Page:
3. Dismantle all Israeli settlements in the occupied Palestinian territory, including in occupied East Jerusalem, and in the occupied Syrian Golan, and immediately cease all further settlement construction and expansion;
  4. Cease all practices that purport to alter the legal status, demographic composition, and character of the occupied Palestinian territory, including in and around the city of Jerusalem, which are null and void and cannot purport to alter the status of Jerusalem;
  5. Bring to a complete end its military occupation of the Palestinian and Syrian territories occupied since 1967, comprising the West Bank, including East Jerusalem, the Gaza Strip, and the occupied Syrian Golan; and
  6. Fulfil the inalienable right of the Palestinian people to self-determination, including their right to permanent sovereignty over natural wealth and resources and the right of Palestinian refugees to return to their homes and property, from which they were displaced in and around 1948 and 1967, as mandated by international law.

Third States Party must:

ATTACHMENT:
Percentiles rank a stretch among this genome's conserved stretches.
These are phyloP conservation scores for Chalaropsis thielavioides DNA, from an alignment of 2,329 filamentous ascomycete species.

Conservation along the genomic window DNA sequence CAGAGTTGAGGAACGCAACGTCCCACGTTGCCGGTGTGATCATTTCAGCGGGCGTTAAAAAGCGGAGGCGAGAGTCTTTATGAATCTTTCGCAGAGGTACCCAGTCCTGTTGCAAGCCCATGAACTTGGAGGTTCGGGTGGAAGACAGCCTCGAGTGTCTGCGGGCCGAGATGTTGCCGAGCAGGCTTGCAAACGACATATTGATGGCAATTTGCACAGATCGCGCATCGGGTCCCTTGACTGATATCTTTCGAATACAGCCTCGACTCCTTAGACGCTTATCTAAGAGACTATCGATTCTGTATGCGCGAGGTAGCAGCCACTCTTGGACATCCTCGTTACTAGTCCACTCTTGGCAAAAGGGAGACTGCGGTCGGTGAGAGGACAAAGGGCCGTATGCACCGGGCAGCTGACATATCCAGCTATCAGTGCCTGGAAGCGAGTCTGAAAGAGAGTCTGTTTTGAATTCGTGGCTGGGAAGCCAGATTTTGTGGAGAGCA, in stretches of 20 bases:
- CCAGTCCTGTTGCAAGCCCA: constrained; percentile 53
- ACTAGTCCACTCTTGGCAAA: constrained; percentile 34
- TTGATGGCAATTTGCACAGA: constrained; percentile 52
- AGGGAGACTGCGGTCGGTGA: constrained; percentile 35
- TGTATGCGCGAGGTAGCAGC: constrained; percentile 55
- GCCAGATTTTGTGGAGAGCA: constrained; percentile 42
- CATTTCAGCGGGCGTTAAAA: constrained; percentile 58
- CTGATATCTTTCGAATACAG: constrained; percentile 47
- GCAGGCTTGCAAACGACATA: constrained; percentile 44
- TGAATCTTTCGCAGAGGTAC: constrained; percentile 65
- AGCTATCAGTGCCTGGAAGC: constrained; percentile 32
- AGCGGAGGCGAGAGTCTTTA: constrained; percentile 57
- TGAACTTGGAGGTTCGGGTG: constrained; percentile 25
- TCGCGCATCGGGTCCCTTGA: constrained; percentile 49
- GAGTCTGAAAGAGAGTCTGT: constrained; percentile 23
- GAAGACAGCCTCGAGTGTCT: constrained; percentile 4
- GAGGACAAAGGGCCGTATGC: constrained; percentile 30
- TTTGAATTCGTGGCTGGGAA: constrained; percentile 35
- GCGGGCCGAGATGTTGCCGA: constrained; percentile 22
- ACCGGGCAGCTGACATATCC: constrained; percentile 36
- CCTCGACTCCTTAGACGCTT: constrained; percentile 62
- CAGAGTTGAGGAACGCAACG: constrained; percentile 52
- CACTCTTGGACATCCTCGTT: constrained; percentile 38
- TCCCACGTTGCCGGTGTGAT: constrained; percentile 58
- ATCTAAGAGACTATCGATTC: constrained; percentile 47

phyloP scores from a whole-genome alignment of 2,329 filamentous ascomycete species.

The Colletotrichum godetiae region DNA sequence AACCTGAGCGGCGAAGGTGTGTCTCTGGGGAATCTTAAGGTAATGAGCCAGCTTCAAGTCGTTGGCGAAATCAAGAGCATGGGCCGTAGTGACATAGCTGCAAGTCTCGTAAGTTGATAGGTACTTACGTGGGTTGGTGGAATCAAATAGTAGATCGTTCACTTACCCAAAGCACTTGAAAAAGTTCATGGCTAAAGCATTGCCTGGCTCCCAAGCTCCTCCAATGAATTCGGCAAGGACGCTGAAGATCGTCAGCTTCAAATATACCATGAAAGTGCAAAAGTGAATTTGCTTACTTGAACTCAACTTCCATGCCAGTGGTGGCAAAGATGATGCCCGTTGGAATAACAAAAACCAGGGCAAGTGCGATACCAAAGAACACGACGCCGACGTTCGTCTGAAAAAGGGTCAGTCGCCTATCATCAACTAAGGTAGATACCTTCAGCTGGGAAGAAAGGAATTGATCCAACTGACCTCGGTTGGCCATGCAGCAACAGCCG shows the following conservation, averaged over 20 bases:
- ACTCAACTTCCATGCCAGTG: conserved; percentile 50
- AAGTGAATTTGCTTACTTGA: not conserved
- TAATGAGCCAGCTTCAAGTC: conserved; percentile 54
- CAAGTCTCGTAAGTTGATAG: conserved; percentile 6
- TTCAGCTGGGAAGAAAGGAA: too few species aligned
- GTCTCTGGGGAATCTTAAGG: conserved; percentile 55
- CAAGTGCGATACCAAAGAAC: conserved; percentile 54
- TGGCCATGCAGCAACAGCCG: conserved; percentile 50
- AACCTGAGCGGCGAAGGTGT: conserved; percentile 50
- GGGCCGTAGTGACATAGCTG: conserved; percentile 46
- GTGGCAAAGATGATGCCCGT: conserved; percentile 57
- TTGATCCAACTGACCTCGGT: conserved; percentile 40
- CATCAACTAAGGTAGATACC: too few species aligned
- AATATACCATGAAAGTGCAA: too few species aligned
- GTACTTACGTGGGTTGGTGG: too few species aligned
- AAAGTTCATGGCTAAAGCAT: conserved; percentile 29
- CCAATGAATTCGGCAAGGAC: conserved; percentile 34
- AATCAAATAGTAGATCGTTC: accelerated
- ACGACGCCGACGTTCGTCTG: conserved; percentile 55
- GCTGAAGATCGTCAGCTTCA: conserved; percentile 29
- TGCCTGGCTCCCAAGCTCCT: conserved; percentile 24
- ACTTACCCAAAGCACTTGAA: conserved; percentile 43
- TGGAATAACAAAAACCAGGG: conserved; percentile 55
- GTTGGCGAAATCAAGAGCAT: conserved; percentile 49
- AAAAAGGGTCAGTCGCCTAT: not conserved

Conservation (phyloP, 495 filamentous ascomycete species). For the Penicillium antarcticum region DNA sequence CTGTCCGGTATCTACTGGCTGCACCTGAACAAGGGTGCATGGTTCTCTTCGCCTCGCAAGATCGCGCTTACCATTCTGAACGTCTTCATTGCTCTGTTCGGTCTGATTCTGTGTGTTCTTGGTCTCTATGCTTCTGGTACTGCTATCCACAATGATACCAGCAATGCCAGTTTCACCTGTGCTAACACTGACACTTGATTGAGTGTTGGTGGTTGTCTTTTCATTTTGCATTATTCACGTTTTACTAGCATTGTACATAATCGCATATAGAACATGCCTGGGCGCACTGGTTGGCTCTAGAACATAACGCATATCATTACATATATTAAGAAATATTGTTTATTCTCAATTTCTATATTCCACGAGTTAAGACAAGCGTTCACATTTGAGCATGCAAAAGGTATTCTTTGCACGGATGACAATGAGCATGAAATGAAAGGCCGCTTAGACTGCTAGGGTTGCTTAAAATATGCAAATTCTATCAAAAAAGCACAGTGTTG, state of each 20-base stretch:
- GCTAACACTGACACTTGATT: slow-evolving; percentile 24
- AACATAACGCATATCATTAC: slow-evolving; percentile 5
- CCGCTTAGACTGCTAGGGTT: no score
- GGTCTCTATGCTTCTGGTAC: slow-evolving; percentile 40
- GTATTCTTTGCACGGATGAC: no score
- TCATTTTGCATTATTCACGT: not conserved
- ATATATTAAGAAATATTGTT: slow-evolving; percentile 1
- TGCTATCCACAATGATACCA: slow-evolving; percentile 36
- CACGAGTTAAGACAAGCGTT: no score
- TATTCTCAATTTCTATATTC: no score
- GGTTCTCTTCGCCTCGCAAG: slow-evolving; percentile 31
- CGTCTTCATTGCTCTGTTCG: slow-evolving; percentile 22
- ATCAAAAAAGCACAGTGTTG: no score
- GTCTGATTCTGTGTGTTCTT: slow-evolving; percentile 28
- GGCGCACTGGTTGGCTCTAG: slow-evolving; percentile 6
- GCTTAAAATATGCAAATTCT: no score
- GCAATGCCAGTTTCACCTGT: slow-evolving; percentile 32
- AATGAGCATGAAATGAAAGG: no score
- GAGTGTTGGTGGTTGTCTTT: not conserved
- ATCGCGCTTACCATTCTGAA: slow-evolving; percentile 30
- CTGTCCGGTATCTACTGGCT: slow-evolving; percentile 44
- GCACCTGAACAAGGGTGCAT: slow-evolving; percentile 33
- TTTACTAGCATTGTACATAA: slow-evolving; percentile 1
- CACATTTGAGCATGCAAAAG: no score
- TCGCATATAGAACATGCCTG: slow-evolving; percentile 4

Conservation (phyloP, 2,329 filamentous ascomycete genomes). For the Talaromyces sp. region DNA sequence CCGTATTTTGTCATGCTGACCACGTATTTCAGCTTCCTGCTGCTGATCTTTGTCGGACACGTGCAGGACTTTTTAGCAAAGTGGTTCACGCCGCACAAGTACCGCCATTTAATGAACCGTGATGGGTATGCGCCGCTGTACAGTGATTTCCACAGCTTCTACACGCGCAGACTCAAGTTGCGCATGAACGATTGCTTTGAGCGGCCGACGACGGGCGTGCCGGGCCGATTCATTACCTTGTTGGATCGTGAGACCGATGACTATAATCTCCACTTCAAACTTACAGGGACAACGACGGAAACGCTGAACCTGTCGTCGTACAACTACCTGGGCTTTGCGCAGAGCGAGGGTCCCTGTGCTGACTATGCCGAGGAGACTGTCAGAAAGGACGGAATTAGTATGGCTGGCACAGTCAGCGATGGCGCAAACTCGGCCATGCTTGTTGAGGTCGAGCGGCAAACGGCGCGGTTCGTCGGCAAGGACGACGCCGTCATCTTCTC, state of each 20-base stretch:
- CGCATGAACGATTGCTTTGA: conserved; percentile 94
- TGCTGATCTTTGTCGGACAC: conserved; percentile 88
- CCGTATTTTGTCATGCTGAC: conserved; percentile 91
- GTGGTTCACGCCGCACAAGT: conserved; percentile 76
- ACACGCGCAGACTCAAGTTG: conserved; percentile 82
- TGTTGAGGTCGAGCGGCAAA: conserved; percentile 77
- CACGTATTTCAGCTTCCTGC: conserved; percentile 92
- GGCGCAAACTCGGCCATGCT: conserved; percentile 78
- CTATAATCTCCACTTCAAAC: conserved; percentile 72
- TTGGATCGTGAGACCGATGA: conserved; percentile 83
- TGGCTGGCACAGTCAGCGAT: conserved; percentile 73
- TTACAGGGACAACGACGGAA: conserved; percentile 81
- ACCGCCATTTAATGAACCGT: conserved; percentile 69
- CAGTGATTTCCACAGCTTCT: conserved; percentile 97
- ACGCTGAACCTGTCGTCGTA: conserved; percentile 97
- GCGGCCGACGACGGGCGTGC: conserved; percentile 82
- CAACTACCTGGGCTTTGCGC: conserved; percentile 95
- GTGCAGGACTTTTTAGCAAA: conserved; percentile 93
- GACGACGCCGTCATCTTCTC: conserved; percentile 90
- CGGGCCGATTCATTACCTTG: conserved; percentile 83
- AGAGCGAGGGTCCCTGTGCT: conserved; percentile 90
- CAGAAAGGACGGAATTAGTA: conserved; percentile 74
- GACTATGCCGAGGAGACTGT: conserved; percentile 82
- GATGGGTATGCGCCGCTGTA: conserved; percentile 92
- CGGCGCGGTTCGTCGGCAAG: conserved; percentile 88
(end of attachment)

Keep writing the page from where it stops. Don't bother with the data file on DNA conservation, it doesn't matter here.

1. Abide by their obligations not to recognise as lawful any alteration imposed by Israel in the occupied Palestinian territory, and in the city of Jerusalem, including the annexation of Jerusalem and the construction of the Annexation Wall, including in and around occupied East Jerusalem;
  2. Abide by their obligations as third States not to relocate their embassies to the city of Jerusalem, in line with UN Security Council resolution 478 (1980),[30] and refrain from engaging with representatives of the unlawfully relocated embassies of the United States of America, Guatemala, and Paraguay in Jerusalem;[31]
  3. Abide by their obligations as third States not to contribute to the prolongation of Israel’s occupation, including but not limited to supporting its unlawful settlement enterprise, including through corporate entities domiciled in their territory and profiting from Israel’s exploitation of Palestinian natural resources and occupation at large;
  4. Cooperate to bring to an end Israel’s military occupation of the Palestinian territory and realise, as an erga omnes obligation, the right of the Palestinian people to self-determination, including permanent sovereignty over natural wealth and resources and the right of return of Palestinian refugees;